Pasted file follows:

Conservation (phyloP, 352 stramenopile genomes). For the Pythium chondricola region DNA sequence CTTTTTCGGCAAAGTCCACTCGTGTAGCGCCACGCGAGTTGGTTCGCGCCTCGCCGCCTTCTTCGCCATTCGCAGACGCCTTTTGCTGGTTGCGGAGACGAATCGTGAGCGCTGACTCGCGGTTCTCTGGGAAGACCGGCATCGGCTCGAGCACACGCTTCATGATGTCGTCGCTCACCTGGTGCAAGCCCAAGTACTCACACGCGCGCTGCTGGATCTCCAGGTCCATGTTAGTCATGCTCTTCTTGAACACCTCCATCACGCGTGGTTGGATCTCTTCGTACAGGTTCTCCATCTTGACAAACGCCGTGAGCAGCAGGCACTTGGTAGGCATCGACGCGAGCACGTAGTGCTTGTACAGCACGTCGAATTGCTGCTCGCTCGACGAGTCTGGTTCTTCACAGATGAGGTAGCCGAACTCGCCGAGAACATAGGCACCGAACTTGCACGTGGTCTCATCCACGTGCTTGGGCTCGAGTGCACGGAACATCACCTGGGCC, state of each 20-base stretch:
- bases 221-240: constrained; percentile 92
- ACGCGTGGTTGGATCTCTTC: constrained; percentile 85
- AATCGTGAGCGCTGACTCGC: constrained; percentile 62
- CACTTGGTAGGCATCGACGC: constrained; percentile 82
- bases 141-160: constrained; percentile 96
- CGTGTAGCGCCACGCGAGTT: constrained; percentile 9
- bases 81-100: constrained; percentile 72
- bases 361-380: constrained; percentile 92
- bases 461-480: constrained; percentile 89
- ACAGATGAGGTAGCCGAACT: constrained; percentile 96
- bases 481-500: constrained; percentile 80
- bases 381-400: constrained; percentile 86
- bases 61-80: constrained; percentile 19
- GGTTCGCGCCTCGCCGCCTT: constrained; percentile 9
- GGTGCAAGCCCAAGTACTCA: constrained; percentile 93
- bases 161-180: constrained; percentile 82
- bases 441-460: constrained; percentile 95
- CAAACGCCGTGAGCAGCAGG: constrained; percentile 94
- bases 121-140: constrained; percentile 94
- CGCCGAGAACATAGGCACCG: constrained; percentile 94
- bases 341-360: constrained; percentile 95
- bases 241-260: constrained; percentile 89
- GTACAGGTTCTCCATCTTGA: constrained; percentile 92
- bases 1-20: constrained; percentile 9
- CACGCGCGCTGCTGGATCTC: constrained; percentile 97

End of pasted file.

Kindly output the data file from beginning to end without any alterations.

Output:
Conservation (phyloP, 352 stramenopile genomes). For the Pythium chondricola region DNA sequence CTTTTTCGGCAAAGTCCACTCGTGTAGCGCCACGCGAGTTGGTTCGCGCCTCGCCGCCTTCTTCGCCATTCGCAGACGCCTTTTGCTGGTTGCGGAGACGAATCGTGAGCGCTGACTCGCGGTTCTCTGGGAAGACCGGCATCGGCTCGAGCACACGCTTCATGATGTCGTCGCTCACCTGGTGCAAGCCCAAGTACTCACACGCGCGCTGCTGGATCTCCAGGTCCATGTTAGTCATGCTCTTCTTGAACACCTCCATCACGCGTGGTTGGATCTCTTCGTACAGGTTCTCCATCTTGACAAACGCCGTGAGCAGCAGGCACTTGGTAGGCATCGACGCGAGCACGTAGTGCTTGTACAGCACGTCGAATTGCTGCTCGCTCGACGAGTCTGGTTCTTCACAGATGAGGTAGCCGAACTCGCCGAGAACATAGGCACCGAACTTGCACGTGGTCTCATCCACGTGCTTGGGCTCGAGTGCACGGAACATCACCTGGGCC, state of each 20-base stretch:
- bases 221-240: constrained; percentile 92
- ACGCGTGGTTGGATCTCTTC: constrained; percentile 85
- AATCGTGAGCGCTGACTCGC: constrained; percentile 62
- CACTTGGTAGGCATCGACGC: constrained; percentile 82
- bases 141-160: constrained; percentile 96
- CGTGTAGCGCCACGCGAGTT: constrained; percentile 9
- bases 81-100: constrained; percentile 72
- bases 361-380: constrained; percentile 92
- bases 461-480: constrained; percentile 89
- ACAGATGAGGTAGCCGAACT: constrained; percentile 96
- bases 481-500: constrained; percentile 80
- bases 381-400: constrained; percentile 86
- bases 61-80: constrained; percentile 19
- GGTTCGCGCCTCGCCGCCTT: constrained; percentile 9
- GGTGCAAGCCCAAGTACTCA: constrained; percentile 93
- bases 161-180: constrained; percentile 82
- bases 441-460: constrained; percentile 95
- CAAACGCCGTGAGCAGCAGG: constrained; percentile 94
- bases 121-140: constrained; percentile 94
- CGCCGAGAACATAGGCACCG: constrained; percentile 94
- bases 341-360: constrained; percentile 95
- bases 241-260: constrained; percentile 89
- GTACAGGTTCTCCATCTTGA: constrained; percentile 92
- bases 1-20: constrained; percentile 9
- CACGCGCGCTGCTGGATCTC: constrained; percentile 97